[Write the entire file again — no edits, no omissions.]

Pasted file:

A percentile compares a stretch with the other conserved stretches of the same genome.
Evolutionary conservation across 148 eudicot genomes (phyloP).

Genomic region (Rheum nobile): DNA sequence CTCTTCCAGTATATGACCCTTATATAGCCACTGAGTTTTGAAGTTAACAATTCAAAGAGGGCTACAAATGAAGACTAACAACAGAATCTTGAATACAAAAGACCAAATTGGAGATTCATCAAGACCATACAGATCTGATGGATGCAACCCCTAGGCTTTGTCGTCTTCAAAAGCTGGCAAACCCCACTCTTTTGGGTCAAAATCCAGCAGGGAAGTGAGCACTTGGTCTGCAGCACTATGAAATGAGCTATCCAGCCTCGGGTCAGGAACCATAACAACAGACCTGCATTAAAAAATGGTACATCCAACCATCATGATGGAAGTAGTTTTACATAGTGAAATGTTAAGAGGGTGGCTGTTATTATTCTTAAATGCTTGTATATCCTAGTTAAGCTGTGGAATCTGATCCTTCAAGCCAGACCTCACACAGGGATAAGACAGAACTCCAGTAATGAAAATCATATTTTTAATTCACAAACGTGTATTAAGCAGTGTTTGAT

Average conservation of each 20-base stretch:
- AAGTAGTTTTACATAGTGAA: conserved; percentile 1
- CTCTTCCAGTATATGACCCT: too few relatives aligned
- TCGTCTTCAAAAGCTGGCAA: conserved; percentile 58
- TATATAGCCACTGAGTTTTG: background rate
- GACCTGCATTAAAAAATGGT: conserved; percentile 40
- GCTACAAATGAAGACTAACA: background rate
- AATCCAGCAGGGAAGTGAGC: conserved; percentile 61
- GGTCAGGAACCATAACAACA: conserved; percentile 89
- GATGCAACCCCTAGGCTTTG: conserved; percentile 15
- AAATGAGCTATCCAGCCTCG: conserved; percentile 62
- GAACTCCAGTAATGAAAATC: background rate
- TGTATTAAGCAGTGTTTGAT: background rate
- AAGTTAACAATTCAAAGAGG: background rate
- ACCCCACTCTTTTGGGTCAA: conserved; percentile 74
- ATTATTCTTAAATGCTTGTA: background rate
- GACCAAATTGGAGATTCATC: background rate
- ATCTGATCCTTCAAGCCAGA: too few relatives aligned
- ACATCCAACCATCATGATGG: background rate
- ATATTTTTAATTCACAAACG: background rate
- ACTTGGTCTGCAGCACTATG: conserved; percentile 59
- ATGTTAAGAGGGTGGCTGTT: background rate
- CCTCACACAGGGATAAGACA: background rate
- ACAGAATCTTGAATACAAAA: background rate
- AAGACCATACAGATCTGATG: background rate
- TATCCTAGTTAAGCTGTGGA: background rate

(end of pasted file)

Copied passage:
A percentile compares a stretch with the other conserved stretches of the same genome.
Evolutionary conservation across 148 eudicot genomes (phyloP).

Genomic region (Rheum nobile): DNA sequence CTCTTCCAGTATATGACCCTTATATAGCCACTGAGTTTTGAAGTTAACAATTCAAAGAGGGCTACAAATGAAGACTAACAACAGAATCTTGAATACAAAAGACCAAATTGGAGATTCATCAAGACCATACAGATCTGATGGATGCAACCCCTAGGCTTTGTCGTCTTCAAAAGCTGGCAAACCCCACTCTTTTGGGTCAAAATCCAGCAGGGAAGTGAGCACTTGGTCTGCAGCACTATGAAATGAGCTATCCAGCCTCGGGTCAGGAACCATAACAACAGACCTGCATTAAAAAATGGTACATCCAACCATCATGATGGAAGTAGTTTTACATAGTGAAATGTTAAGAGGGTGGCTGTTATTATTCTTAAATGCTTGTATATCCTAGTTAAGCTGTGGAATCTGATCCTTCAAGCCAGACCTCACACAGGGATAAGACAGAACTCCAGTAATGAAAATCATATTTTTAATTCACAAACGTGTATTAAGCAGTGTTTGAT

Average conservation of each 20-base stretch:
- AAGTAGTTTTACATAGTGAA: conserved; percentile 1
- CTCTTCCAGTATATGACCCT: too few relatives aligned
- TCGTCTTCAAAAGCTGGCAA: conserved; percentile 58
- TATATAGCCACTGAGTTTTG: background rate
- GACCTGCATTAAAAAATGGT: conserved; percentile 40
- GCTACAAATGAAGACTAACA: background rate
- AATCCAGCAGGGAAGTGAGC: conserved; percentile 61
- GGTCAGGAACCATAACAACA: conserved; percentile 89
- GATGCAACCCCTAGGCTTTG: conserved; percentile 15
- AAATGAGCTATCCAGCCTCG: conserved; percentile 62
- GAACTCCAGTAATGAAAATC: background rate
- TGTATTAAGCAGTGTTTGAT: background rate
- AAGTTAACAATTCAAAGAGG: background rate
- ACCCCACTCTTTTGGGTCAA: conserved; percentile 74
- ATTATTCTTAAATGCTTGTA: background rate
- GACCAAATTGGAGATTCATC: background rate
- ATCTGATCCTTCAAGCCAGA: too few relatives aligned
- ACATCCAACCATCATGATGG: background rate
- ATATTTTTAATTCACAAACG: background rate
- ACTTGGTCTGCAGCACTATG: conserved; percentile 59
- ATGTTAAGAGGGTGGCTGTT: background rate
- CCTCACACAGGGATAAGACA: background rate
- ACAGAATCTTGAATACAAAA: background rate
- AAGACCATACAGATCTGATG: background rate
- TATCCTAGTTAAGCTGTGGA: background rate